Rain is an important factor as farmers’ crop calendar revolves around the rainfall pattern.

Now, a report from Energy Policy Institute, University of Chicago, has presented groundbreaking insights from Telangana.

It says that one-third of farmers plan their crops on the basis of rainfall forecast.

Optimistic farmers reduce their investments by 22% if the forecast talks about “bad news”, as per the study.

They also cut expenditures by 10% and reduce land area to be cultivated on the basis of the information received.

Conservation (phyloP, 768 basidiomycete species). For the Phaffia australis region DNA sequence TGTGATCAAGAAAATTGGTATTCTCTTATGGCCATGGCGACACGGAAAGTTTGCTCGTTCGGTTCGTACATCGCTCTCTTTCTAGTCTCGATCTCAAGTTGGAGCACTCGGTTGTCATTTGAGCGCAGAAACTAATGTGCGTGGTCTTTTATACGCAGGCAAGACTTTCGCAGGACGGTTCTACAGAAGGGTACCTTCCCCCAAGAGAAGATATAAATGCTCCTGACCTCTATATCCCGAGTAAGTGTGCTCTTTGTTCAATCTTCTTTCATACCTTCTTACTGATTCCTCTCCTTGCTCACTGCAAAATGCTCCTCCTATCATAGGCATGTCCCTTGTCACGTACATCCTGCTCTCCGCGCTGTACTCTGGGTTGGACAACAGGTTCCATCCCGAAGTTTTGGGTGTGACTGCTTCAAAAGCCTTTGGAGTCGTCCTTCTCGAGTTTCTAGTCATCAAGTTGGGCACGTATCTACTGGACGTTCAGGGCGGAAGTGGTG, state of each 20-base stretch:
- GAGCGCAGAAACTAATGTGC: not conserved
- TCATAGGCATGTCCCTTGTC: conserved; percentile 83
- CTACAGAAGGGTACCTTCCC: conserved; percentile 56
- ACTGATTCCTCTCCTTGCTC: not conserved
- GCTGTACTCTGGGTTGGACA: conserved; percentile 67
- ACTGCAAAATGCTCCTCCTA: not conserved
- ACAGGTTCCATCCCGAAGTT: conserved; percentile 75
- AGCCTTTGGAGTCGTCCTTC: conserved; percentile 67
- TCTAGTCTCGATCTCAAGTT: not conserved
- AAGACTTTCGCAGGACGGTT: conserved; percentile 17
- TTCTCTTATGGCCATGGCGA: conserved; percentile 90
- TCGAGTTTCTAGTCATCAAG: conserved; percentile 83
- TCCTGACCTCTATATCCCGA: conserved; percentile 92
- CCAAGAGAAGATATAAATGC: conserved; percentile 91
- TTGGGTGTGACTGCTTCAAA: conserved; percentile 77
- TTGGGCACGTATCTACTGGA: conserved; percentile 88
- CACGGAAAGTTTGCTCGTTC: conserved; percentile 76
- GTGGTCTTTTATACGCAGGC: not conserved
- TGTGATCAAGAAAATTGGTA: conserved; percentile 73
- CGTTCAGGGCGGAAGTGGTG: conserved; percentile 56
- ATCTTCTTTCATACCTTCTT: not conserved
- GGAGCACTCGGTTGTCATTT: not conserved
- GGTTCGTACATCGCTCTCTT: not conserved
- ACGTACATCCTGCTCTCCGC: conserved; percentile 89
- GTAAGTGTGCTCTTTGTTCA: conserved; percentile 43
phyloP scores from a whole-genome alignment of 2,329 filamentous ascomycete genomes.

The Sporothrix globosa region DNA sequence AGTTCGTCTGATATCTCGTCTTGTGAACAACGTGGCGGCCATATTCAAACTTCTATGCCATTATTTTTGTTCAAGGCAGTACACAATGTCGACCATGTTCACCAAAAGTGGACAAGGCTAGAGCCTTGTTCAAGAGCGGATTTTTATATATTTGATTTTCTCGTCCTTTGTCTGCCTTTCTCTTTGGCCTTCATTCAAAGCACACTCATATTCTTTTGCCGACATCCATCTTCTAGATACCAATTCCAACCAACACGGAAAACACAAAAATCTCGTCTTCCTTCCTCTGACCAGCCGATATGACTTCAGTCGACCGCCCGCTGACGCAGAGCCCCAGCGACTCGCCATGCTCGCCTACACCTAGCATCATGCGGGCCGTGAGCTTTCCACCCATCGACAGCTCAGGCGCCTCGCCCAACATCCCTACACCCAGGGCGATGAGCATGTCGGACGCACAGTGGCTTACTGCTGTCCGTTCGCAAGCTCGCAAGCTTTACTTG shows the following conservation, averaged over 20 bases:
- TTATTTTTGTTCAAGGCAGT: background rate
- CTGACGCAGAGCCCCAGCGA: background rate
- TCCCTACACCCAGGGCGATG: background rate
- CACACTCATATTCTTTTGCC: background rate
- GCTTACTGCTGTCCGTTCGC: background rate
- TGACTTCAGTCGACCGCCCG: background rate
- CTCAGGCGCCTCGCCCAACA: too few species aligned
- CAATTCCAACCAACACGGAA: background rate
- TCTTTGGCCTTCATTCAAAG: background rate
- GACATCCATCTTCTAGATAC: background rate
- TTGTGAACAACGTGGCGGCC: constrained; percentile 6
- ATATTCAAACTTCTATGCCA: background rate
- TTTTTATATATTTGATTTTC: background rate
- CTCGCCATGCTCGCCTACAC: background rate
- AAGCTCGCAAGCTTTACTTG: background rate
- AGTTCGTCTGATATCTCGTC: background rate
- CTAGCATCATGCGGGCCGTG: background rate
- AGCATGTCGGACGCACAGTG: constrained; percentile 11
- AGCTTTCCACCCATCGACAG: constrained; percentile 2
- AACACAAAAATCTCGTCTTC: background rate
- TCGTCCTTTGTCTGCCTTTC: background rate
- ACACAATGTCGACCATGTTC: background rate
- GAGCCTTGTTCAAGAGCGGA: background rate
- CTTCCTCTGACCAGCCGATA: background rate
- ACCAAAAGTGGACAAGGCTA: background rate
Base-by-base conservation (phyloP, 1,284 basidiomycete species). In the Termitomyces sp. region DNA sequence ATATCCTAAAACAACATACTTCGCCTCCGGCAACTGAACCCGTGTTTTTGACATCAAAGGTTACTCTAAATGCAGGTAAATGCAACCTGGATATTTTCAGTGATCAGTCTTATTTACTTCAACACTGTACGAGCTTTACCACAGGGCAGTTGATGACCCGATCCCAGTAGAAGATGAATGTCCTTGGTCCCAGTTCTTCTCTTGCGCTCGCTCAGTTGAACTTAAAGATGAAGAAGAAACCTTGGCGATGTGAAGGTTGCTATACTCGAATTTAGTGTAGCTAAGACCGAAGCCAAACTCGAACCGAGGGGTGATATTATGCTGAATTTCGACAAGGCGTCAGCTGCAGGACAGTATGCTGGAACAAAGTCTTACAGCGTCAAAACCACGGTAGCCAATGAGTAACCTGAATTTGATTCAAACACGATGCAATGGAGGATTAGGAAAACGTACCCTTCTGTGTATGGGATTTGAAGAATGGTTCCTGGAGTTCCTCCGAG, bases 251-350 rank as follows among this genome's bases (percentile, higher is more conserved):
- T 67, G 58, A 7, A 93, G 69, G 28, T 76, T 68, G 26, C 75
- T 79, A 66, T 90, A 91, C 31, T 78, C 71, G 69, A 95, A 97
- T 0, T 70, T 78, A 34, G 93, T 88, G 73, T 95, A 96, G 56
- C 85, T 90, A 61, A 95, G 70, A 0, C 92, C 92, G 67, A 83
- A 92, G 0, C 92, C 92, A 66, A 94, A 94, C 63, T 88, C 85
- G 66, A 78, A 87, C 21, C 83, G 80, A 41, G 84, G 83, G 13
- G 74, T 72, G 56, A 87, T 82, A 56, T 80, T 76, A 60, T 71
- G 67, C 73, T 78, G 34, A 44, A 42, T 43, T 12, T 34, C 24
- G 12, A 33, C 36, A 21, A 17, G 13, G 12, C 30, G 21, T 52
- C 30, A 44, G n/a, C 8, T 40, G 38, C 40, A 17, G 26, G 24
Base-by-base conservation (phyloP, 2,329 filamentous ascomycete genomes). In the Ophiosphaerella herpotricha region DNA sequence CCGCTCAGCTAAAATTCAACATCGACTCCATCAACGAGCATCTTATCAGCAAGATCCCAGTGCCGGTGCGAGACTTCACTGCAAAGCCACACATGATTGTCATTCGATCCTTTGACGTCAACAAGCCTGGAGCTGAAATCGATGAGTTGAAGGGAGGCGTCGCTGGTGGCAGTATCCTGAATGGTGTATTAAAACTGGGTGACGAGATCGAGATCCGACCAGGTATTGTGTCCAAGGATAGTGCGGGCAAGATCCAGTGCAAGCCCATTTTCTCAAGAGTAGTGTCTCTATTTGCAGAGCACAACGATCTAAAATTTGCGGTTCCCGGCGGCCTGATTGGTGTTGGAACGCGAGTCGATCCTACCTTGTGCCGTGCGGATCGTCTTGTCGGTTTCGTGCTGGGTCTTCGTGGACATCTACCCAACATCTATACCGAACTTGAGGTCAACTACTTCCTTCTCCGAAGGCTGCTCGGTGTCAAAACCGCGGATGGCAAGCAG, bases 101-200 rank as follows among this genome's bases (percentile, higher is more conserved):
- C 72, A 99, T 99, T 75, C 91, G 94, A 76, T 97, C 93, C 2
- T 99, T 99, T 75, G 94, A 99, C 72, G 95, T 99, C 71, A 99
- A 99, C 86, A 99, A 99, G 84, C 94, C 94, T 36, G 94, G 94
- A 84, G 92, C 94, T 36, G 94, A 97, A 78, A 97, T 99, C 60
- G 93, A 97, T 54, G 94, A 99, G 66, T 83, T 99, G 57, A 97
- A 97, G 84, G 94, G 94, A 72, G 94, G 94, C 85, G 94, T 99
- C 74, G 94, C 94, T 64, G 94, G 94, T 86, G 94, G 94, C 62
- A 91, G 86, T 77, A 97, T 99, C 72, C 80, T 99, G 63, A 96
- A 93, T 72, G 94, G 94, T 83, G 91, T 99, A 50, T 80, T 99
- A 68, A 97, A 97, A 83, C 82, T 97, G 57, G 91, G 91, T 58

On the other hand, farmers with similar beliefs but no information increase their land cultivation area.

Agricultural output, crop sales and profits of optimistic farmers take a hit but they find other ways to make money.

But positive forecast allows them to cut their debt in half, leading to net savings.

The study also said these farmers were able to diversify their activities – and were better off due to forecast.

It further talks about farmers’ insurance and how it changes their behaviour even if forecast data is not available.

Combining forecasts and insurance could enhance climate adaptation strategies for farmers.

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